By Ayaan Hirsi Ali
Wednesday, April 19, 2017
Note: The following piece is adapted from “Preserving the Values of the West,” the remarks delivered by Ayaan Hirsi Ali upon accepting the 2016 Philip Merrill Award for Outstanding Contributions to Liberal Arts Education alongside her husband, Niall Ferguson.
The specific example I would like to address today is the relationship between men and women. All cultures have strong views on marriage, family, divorce, promiscuity, and parenting. Not all cultures are similar or interchangeable, however.
Within Islam today, I believe that we can distinguish three different groups of Muslims in the world based on how they envision and practice their faith, with important consequences for women.
The first group is the most problematic — the fundamentalists who envision a regime based on Shariah, Islamic religious law. They argue for an Islam largely or completely unchanged from its original seventh-century version and take it as a requirement of their faith that they impose it on everyone else.
I call them Medina Muslims, in that they see the forcible imposition of Shariah as their religious duty, following the example of the Prophet Muhammad when he was based in Medina. They exploit their fellow Muslims’ respect for Shariah law as a divine code that takes precedence over civil laws. It is only after they have laid this foundation that they are able to persuade their recruits to engage in jihad. There is no equality between men and women in their eyes, either legally or in daily practice.
The second group — and the clear majority throughout the Muslim world — consists of Muslims who are loyal to the core creed and worship devoutly but are not inclined to practice violence or even intolerance toward non-Muslims.
I call this group “Mecca Muslims,” after the first phase of Islam and the peaceful Qur’anic verses that were revealed in Mecca. In this group, the position of women is contested.
More recently, and partly in response to the rise of Islamic terrorism, a third group is emerging within Islam: Muslim reformers — or, as I call them, “modifying Muslims” — who promote the separation of religion from politics and other reforms. Although some are apostates, the majority of dissidents are believers, among them clerics who have come to realize that their religion must change if its followers are not to be condemned to an interminable cycle of political violence. Reformers generally favor equality between men and women.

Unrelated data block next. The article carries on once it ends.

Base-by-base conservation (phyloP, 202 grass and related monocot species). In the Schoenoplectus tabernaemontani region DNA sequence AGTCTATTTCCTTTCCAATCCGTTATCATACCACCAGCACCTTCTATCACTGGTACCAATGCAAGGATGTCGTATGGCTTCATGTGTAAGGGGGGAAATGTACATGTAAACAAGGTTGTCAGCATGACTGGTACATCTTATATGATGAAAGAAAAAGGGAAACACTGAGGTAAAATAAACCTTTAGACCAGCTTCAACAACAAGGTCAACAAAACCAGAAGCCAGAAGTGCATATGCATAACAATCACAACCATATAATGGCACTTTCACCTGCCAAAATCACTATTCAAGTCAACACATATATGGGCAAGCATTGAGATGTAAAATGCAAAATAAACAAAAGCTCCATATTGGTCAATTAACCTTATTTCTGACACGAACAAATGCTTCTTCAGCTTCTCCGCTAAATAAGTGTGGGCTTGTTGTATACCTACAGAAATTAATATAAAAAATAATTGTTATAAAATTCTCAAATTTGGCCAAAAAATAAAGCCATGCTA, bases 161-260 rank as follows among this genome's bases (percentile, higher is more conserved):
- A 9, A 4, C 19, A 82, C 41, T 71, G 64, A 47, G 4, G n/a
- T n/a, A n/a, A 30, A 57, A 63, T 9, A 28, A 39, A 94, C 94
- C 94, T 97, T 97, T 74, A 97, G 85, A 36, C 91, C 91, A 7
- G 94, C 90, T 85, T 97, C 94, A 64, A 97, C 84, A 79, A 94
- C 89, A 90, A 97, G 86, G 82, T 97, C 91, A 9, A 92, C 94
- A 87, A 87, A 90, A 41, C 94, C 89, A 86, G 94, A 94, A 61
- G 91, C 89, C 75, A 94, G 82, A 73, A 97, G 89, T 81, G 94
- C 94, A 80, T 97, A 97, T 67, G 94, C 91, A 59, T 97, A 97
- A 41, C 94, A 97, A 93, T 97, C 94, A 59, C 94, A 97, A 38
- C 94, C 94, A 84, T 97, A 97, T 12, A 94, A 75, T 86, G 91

The future of Islam and the world’s relationship with Muslims will be decided by which of the two minority groups — the Medina Muslims or the reformers — can win the support of the rather passive Meccan majority.
In the West, most people of good will are committed to providing women with equal rights and the opportunity to build a good future for themselves, to develop into autonomous human beings.
The people I would call “Medina Muslims” — men such as Sayyid Qutb, Yusuf al-Qaradawi, or Osama bin Laden — offer an alternative vision. They claim that their vision, based on Shariah law, is in all ways superior to the norms prevailing in the West. Medina Muslims churn out the statistics — which are of course widely available in the West — of divorce, single parenting, prostitution, the hook-up culture on American campuses. They offer crude and simple remedies: segregate the sexes; cover women from head to toe (the modesty doctrine) to prevent men from losing sexual control; marry girls off as early as possible on Shariah terms; and a list of other measures.